Rough Openings and Handing Doors

In our last blog post, Why Do Metal Doors Rot? we discussed how the materials and construction of your door will determine how long it lasts.  Prior to that, we discussed Measuring Commercial Doors & Frames, introducing our customers to our Field measurement Sheets and the questions needing to be asked to ensure you get the right door the first time.

In this month’s blog post, we though it would be good to discuss the “Sizing of Rough Openings” for frames and “Handing Doors” in this months blog.

Rough Openings for Frames

Drywall Frames

Drywall frames have a return bend, designed to easily slide over your Gypsum board finished built walls. This type of frame caps the wall leaving 1” inside the frame. When framing-in for the door and frame the rough opening must have 2” more in width and 1” more in height than the required door size.

For example, if you want a 3070 (36”x 84”) door and frame in a sheetrock wall, the rough opening required will be 36” + 2” x 84” + 1”. Simply stated, the rough opening required for this is 38” x 85”. B & M has put together installation guides for this type of frame, which includes the rough opening size.

Masonry Frames

Masonry frames are installed by first attaching them to the floor. The wall is then built to the frame for interior sheetrock walls. When using Masonry frames in cinderblock walls, the rough opening must have 4” more in width and 2” more in height. The example for this is if you want a 3070 (36”x 84”) door and frame in a cinderblock wall, then the rough opening required is 36” + 4” x 84” + 2”. Simply stated, the rough opening required for this is 40” x 86”. This is due to the fact that the frame will butt against the cinderblock wall. B & M has put together installation guides for this type of frame including the rough opening size.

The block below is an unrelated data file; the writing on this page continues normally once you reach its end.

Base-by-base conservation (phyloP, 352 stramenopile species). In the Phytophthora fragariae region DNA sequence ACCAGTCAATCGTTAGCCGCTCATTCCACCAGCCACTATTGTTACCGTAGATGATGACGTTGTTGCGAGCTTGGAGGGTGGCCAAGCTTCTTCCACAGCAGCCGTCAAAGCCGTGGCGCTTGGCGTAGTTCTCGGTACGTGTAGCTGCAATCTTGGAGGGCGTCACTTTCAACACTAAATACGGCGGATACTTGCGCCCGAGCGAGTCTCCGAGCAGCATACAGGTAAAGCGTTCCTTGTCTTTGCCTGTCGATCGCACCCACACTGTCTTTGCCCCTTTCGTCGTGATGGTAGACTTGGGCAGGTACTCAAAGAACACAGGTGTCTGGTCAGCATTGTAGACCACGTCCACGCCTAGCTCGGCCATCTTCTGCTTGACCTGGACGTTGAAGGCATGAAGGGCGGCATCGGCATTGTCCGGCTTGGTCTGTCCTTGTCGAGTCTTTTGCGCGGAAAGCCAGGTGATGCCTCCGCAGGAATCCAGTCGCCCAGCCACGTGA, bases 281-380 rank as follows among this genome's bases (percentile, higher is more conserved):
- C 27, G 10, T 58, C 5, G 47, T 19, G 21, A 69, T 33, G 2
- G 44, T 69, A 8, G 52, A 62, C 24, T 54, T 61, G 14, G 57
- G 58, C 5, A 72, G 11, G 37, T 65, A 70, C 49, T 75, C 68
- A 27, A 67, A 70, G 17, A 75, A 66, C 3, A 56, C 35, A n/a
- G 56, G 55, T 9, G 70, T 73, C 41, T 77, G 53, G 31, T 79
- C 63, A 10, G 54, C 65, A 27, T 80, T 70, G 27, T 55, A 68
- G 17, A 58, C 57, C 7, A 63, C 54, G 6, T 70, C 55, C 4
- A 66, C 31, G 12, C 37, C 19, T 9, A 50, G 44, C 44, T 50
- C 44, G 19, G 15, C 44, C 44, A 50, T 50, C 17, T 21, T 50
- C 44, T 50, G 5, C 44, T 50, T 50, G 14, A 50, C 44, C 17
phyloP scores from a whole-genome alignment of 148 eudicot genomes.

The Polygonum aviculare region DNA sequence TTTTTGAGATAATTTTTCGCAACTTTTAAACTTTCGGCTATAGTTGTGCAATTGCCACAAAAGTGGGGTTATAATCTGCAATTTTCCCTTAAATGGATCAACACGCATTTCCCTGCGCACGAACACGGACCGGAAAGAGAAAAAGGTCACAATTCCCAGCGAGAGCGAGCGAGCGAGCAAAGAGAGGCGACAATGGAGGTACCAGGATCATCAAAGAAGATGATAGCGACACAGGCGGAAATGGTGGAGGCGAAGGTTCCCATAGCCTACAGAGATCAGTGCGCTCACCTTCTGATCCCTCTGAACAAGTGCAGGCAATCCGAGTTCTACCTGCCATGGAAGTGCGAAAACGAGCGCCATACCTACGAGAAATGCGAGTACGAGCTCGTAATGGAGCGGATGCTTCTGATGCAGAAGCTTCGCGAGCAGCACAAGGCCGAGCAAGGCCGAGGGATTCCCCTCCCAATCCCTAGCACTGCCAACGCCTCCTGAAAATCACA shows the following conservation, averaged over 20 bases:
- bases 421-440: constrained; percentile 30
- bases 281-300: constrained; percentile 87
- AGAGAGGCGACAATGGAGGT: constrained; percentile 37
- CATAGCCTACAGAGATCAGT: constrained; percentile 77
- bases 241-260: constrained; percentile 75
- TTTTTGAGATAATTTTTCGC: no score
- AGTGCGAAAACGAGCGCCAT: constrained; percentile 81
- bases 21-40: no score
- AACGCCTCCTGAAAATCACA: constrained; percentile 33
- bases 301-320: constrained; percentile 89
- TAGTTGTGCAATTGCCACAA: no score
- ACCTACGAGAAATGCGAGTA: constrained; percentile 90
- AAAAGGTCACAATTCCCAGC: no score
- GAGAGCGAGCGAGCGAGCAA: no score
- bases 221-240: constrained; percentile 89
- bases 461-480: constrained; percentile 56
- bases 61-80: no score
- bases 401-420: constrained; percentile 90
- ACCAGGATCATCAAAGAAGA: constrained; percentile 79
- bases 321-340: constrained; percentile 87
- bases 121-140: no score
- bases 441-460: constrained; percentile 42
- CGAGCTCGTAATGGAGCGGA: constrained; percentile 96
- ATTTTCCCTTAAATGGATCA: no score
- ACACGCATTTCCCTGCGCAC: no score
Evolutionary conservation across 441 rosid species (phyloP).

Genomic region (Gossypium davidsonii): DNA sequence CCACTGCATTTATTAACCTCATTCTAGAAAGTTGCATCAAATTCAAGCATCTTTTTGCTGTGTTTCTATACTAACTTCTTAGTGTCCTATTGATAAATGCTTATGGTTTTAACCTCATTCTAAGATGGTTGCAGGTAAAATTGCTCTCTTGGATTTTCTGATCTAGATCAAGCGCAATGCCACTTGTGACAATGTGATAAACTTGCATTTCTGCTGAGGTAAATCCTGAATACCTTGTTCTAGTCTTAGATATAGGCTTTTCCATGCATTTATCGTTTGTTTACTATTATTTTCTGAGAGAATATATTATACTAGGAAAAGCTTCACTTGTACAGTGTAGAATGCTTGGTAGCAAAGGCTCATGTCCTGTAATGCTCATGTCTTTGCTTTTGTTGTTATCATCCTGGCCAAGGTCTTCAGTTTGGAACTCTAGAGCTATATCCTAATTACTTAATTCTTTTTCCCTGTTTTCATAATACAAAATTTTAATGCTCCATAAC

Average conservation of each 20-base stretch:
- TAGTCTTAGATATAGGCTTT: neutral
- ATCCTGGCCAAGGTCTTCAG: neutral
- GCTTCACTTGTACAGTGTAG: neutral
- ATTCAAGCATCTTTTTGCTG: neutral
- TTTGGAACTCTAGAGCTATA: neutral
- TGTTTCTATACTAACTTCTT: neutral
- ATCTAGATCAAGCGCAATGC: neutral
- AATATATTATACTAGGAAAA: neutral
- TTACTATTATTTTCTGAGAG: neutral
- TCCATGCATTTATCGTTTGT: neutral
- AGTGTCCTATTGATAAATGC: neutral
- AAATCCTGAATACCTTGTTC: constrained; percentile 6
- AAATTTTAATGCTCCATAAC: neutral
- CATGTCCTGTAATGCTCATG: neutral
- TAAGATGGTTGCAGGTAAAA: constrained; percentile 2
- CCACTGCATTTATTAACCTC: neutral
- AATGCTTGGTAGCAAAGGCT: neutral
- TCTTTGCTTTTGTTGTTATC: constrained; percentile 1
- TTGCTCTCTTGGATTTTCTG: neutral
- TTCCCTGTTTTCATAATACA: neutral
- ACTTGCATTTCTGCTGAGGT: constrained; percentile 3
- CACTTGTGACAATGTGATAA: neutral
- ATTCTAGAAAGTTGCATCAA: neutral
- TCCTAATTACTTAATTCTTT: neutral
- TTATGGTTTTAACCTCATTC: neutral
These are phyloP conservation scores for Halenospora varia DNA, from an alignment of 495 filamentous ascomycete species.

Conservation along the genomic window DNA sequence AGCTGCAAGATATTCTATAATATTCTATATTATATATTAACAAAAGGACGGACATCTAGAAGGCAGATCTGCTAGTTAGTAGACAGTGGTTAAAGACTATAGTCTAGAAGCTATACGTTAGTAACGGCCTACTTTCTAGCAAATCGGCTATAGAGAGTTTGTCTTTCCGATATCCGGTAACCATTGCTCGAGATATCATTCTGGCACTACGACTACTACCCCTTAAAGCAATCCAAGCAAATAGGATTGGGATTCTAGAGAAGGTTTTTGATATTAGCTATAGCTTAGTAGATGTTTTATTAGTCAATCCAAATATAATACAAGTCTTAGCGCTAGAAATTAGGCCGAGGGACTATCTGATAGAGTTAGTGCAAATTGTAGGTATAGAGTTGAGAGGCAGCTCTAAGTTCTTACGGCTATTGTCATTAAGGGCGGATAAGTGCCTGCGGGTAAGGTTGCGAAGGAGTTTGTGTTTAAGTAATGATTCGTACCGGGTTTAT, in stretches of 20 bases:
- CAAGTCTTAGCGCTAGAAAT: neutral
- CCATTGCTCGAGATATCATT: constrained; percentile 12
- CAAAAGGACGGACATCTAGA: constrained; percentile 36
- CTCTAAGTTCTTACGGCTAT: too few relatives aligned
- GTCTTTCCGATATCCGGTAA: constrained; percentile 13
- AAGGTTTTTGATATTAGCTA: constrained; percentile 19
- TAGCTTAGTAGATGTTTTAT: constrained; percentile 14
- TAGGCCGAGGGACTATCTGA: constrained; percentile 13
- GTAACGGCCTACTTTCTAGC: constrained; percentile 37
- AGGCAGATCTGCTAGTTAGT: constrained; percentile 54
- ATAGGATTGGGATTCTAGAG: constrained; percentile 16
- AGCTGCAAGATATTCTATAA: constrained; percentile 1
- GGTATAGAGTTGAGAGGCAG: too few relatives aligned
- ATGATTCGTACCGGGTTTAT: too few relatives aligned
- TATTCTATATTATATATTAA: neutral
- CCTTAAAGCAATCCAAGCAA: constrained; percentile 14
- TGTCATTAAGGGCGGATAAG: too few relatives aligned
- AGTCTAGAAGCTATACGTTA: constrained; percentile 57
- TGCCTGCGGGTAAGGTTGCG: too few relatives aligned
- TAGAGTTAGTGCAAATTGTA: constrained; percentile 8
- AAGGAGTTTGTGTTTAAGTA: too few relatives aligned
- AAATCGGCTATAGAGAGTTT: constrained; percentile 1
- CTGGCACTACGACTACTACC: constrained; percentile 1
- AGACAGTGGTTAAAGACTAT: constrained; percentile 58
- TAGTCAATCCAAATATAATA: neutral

Handing Doors

B & M has put together drawings to help with handing doors. We have it on the back of our business cards as well as on our “Field measurement Sheets”. The one part of handing doors, which gives most people problems, is that we deal with reverse handing. This is incase the door requires a vision kit, louver, mortise locks or for pairs of doors with astragals but don’t let this confuse you. Handing doors is really very easy.

First, just keep a mindset that you are always outside trying to get into the building or a room.

Second, you always move your hand across your body to open a door. Example: if the lock is on the left side of the door then you reach across your body with your right hand to open the door. This makes the door either right hand (RH) or right hand reverse (RHR).

Third, which way does the door swing? Does the door swing to you or away into the building or room? If the door swings away from you it is regular handed. If the door swings to you then it is a reverse handed swing. In the example above, if the door swings away then it is a RH. If it swings to you it is RHR.

Have Questions?

There are a lot of decisions and measurements required to ensure a properly installed and handed door. We love answering questions about metal doors and helping our customers choose the right products

Have questions about rough openings or handing a door?  Contact us today!